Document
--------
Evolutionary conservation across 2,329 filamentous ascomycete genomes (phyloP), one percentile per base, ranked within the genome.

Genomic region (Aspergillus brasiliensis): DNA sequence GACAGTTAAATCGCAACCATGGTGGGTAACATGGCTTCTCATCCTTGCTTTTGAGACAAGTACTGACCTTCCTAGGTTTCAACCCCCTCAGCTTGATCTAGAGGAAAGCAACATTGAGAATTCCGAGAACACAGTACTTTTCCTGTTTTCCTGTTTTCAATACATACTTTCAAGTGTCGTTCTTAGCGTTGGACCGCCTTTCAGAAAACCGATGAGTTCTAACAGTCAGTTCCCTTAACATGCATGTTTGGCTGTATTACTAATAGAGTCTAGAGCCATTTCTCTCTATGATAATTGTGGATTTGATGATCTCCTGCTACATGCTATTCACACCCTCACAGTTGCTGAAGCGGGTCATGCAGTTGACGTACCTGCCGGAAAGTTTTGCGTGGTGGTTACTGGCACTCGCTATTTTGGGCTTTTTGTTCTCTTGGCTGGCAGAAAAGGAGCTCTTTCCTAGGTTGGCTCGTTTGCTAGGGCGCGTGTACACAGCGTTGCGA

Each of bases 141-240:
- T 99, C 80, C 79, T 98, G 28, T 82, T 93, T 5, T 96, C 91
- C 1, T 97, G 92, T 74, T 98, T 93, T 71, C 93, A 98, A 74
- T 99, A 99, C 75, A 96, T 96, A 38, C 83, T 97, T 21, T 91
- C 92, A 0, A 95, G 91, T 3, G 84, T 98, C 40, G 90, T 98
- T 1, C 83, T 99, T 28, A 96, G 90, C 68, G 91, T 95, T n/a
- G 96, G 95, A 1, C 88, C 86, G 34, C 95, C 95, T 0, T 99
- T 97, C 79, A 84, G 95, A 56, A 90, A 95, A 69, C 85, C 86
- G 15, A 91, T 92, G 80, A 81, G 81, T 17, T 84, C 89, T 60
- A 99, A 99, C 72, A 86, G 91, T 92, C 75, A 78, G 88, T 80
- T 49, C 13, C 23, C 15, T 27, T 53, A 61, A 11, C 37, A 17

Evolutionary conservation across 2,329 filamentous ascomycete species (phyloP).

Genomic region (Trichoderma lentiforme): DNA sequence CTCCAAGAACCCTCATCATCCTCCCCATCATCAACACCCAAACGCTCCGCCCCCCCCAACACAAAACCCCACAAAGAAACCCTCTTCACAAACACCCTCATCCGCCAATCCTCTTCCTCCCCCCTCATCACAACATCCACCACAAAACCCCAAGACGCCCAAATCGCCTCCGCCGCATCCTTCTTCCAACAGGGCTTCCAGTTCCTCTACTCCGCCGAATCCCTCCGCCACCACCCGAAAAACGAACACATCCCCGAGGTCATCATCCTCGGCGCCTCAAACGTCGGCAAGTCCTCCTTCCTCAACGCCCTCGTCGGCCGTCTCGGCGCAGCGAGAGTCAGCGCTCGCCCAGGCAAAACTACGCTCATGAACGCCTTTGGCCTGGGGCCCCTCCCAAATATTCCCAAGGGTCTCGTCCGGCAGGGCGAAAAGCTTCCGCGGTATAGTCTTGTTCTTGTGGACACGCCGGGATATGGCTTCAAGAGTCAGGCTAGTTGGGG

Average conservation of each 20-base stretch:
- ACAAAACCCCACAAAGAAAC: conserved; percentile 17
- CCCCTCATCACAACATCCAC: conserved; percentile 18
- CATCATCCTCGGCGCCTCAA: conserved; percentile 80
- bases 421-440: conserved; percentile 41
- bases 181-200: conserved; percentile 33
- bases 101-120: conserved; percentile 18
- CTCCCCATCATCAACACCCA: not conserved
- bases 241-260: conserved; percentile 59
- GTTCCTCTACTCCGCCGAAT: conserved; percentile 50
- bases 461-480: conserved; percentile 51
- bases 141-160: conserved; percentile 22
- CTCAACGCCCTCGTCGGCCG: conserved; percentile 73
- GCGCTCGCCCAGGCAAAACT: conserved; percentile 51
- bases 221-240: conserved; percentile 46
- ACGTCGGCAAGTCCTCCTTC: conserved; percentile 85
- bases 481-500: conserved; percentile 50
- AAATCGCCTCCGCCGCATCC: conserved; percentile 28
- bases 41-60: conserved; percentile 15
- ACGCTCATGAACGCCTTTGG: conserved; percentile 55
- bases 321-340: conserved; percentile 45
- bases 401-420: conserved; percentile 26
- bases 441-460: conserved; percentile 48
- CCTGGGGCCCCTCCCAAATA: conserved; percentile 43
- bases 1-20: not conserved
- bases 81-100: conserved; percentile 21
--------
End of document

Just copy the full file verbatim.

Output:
Evolutionary conservation across 2,329 filamentous ascomycete genomes (phyloP), one percentile per base, ranked within the genome.

Genomic region (Aspergillus brasiliensis): DNA sequence GACAGTTAAATCGCAACCATGGTGGGTAACATGGCTTCTCATCCTTGCTTTTGAGACAAGTACTGACCTTCCTAGGTTTCAACCCCCTCAGCTTGATCTAGAGGAAAGCAACATTGAGAATTCCGAGAACACAGTACTTTTCCTGTTTTCCTGTTTTCAATACATACTTTCAAGTGTCGTTCTTAGCGTTGGACCGCCTTTCAGAAAACCGATGAGTTCTAACAGTCAGTTCCCTTAACATGCATGTTTGGCTGTATTACTAATAGAGTCTAGAGCCATTTCTCTCTATGATAATTGTGGATTTGATGATCTCCTGCTACATGCTATTCACACCCTCACAGTTGCTGAAGCGGGTCATGCAGTTGACGTACCTGCCGGAAAGTTTTGCGTGGTGGTTACTGGCACTCGCTATTTTGGGCTTTTTGTTCTCTTGGCTGGCAGAAAAGGAGCTCTTTCCTAGGTTGGCTCGTTTGCTAGGGCGCGTGTACACAGCGTTGCGA

Each of bases 141-240:
- T 99, C 80, C 79, T 98, G 28, T 82, T 93, T 5, T 96, C 91
- C 1, T 97, G 92, T 74, T 98, T 93, T 71, C 93, A 98, A 74
- T 99, A 99, C 75, A 96, T 96, A 38, C 83, T 97, T 21, T 91
- C 92, A 0, A 95, G 91, T 3, G 84, T 98, C 40, G 90, T 98
- T 1, C 83, T 99, T 28, A 96, G 90, C 68, G 91, T 95, T n/a
- G 96, G 95, A 1, C 88, C 86, G 34, C 95, C 95, T 0, T 99
- T 97, C 79, A 84, G 95, A 56, A 90, A 95, A 69, C 85, C 86
- G 15, A 91, T 92, G 80, A 81, G 81, T 17, T 84, C 89, T 60
- A 99, A 99, C 72, A 86, G 91, T 92, C 75, A 78, G 88, T 80
- T 49, C 13, C 23, C 15, T 27, T 53, A 61, A 11, C 37, A 17

Evolutionary conservation across 2,329 filamentous ascomycete species (phyloP).

Genomic region (Trichoderma lentiforme): DNA sequence CTCCAAGAACCCTCATCATCCTCCCCATCATCAACACCCAAACGCTCCGCCCCCCCCAACACAAAACCCCACAAAGAAACCCTCTTCACAAACACCCTCATCCGCCAATCCTCTTCCTCCCCCCTCATCACAACATCCACCACAAAACCCCAAGACGCCCAAATCGCCTCCGCCGCATCCTTCTTCCAACAGGGCTTCCAGTTCCTCTACTCCGCCGAATCCCTCCGCCACCACCCGAAAAACGAACACATCCCCGAGGTCATCATCCTCGGCGCCTCAAACGTCGGCAAGTCCTCCTTCCTCAACGCCCTCGTCGGCCGTCTCGGCGCAGCGAGAGTCAGCGCTCGCCCAGGCAAAACTACGCTCATGAACGCCTTTGGCCTGGGGCCCCTCCCAAATATTCCCAAGGGTCTCGTCCGGCAGGGCGAAAAGCTTCCGCGGTATAGTCTTGTTCTTGTGGACACGCCGGGATATGGCTTCAAGAGTCAGGCTAGTTGGGG

Average conservation of each 20-base stretch:
- ACAAAACCCCACAAAGAAAC: conserved; percentile 17
- CCCCTCATCACAACATCCAC: conserved; percentile 18
- CATCATCCTCGGCGCCTCAA: conserved; percentile 80
- bases 421-440: conserved; percentile 41
- bases 181-200: conserved; percentile 33
- bases 101-120: conserved; percentile 18
- CTCCCCATCATCAACACCCA: not conserved
- bases 241-260: conserved; percentile 59
- GTTCCTCTACTCCGCCGAAT: conserved; percentile 50
- bases 461-480: conserved; percentile 51
- bases 141-160: conserved; percentile 22
- CTCAACGCCCTCGTCGGCCG: conserved; percentile 73
- GCGCTCGCCCAGGCAAAACT: conserved; percentile 51
- bases 221-240: conserved; percentile 46
- ACGTCGGCAAGTCCTCCTTC: conserved; percentile 85
- bases 481-500: conserved; percentile 50
- AAATCGCCTCCGCCGCATCC: conserved; percentile 28
- bases 41-60: conserved; percentile 15
- ACGCTCATGAACGCCTTTGG: conserved; percentile 55
- bases 321-340: conserved; percentile 45
- bases 401-420: conserved; percentile 26
- bases 441-460: conserved; percentile 48
- CCTGGGGCCCCTCCCAAATA: conserved; percentile 43
- bases 1-20: not conserved
- bases 81-100: conserved; percentile 21